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Before you check out the sweet setup that formed on EUR/JPY last week, y’all should check out my introductory post on the Weekly Winner to educate yourself with my trading framework.

May 16 – May 20, 2011: EUR/JPY Price Action Review

EUR/JPY Hourly Chart

While the yen did react to merger and acquisition deals and concerns from the BOJ about the strength of the yen, EUR/JPY’s price action was mainly driven by sentiment towards the euro.

Aside from a much needed correction after the euro’s steep drop the past two weeks, euro pairs got a nice boost from strong CPI figures, which showed that inflation (2.8%) was still hovering way above the ECB‘s target of 2.0%. After bottoming out around 113.50, EUR/JPY climbed steadily up the charts over first four days of the week.

However, once the clock ticked Friday, it was like a classic drive-by shooting! After chillin’ out at the 117.00 handle, EUR/JPY dropped when news broke out that Fitch downgraded Greek debt. By the end of the week, EUR/JPY was covered in red (candlesticks that is) and had lost nearly 140 pips from its highs!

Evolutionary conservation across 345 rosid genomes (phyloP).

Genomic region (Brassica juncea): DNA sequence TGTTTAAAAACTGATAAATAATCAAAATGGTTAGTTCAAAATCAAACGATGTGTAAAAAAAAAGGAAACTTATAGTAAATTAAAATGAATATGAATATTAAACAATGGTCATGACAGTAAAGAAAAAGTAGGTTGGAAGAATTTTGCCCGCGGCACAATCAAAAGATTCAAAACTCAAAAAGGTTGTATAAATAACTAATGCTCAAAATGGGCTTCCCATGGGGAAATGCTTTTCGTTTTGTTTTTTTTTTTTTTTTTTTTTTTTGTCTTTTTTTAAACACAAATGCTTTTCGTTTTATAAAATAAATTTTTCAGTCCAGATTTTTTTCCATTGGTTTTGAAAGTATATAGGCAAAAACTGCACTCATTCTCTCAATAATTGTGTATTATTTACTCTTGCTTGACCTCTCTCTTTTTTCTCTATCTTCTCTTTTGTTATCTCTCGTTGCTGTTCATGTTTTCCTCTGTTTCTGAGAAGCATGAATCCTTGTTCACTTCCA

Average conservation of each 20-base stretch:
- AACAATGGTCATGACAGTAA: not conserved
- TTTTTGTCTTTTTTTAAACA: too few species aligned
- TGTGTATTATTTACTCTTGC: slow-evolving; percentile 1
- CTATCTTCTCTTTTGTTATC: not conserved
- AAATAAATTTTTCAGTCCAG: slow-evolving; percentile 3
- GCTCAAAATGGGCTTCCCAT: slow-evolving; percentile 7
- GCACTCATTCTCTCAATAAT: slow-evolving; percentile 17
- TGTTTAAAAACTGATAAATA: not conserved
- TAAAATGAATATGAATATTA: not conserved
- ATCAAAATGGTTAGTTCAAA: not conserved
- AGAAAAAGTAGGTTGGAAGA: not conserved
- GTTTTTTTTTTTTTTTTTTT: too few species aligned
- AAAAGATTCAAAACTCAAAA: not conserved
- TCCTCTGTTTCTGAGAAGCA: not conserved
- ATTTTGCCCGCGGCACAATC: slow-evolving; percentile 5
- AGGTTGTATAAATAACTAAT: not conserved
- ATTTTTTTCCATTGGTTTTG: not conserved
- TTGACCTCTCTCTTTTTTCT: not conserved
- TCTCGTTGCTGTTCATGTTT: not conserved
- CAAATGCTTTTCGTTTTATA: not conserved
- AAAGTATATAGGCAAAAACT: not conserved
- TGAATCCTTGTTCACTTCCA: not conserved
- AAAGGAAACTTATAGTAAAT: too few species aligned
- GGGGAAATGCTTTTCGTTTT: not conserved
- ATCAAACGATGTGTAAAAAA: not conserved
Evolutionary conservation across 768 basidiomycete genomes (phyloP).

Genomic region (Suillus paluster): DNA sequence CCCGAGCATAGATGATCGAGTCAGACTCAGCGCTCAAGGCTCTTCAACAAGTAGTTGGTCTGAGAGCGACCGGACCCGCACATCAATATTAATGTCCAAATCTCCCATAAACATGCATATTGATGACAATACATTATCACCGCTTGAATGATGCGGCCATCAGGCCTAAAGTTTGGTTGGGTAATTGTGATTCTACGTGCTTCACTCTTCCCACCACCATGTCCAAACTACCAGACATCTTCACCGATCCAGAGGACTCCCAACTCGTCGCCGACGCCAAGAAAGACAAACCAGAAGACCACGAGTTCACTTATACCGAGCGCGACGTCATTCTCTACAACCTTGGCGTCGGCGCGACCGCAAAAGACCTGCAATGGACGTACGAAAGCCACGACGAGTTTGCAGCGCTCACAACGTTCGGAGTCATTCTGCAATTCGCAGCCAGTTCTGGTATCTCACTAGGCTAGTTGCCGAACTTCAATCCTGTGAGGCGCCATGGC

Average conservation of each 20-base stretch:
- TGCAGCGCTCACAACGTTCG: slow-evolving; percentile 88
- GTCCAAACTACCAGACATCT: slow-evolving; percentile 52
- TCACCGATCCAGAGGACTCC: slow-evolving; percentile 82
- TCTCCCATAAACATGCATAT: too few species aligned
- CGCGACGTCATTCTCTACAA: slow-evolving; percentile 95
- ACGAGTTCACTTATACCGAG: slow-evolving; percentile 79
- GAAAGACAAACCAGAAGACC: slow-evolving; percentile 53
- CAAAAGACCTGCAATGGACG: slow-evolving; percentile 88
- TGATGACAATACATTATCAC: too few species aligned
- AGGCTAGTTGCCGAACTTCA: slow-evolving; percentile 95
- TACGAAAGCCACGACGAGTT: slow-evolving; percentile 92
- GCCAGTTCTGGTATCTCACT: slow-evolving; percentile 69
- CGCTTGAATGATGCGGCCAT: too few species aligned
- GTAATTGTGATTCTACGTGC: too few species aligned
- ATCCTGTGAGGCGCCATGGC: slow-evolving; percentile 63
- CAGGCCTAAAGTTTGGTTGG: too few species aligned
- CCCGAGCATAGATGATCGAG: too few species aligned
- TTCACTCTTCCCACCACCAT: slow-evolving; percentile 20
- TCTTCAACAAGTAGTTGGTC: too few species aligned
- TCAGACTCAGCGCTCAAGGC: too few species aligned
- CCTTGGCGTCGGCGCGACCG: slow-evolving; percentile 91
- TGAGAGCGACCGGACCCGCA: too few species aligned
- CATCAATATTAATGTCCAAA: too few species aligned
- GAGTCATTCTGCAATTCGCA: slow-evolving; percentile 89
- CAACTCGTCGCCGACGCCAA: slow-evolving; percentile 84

So how could I have made a play on this pair?

Early in the week, I did try shorting at 115.50, but that didn’t turn out too well. However, it seems like I was just too eager in trying to pick a top. As it turns out, 117.00 served as a good resistance point, as EUR/JPY could not convincingly break above it.

I think the best way to play this particular setup would have been to go short at the resistance point with a tight stop.

First, a tight stop would have been appropriate since we were merely trying to pick a top. By utilizing a tight stop, we could have maximized our potential reward-to-risk ratio.

Secondly, with sovereign debt concerns still on the minds of many traders, it’s no surprise that traders took some quick profits and got out of their long positions once news of a Greek credit downgrade hit the airwaves.

If we had gone with a short at 117.00 with a 40 pip stop and held on till the end of Friday, we could have gotten a solid 3.5:1 reward-to-risk trade. Not bad for a day’s work eh?

Looking ahead, I think we could see similar setups in the future. Greece is definitely not out of the woods yet, and with the IMF still without a successor to Dominique Strauss-Kahn, who knows when the IMF and euro zone leaders come up with a solution!

That’s all I’ve got for now, but be on the lookout on Wednesday, I’ve got a lil’ something-something cookin’ in the kitchen for y’all! No, it ain’t glazed bunnies, but I still think you’ll enjoy it!

This content is strictly for informational purposes only and does not constitute as investment advice. Trading any financial market involves risk. Please read our Risk Disclosure to make sure you understand the risks involved.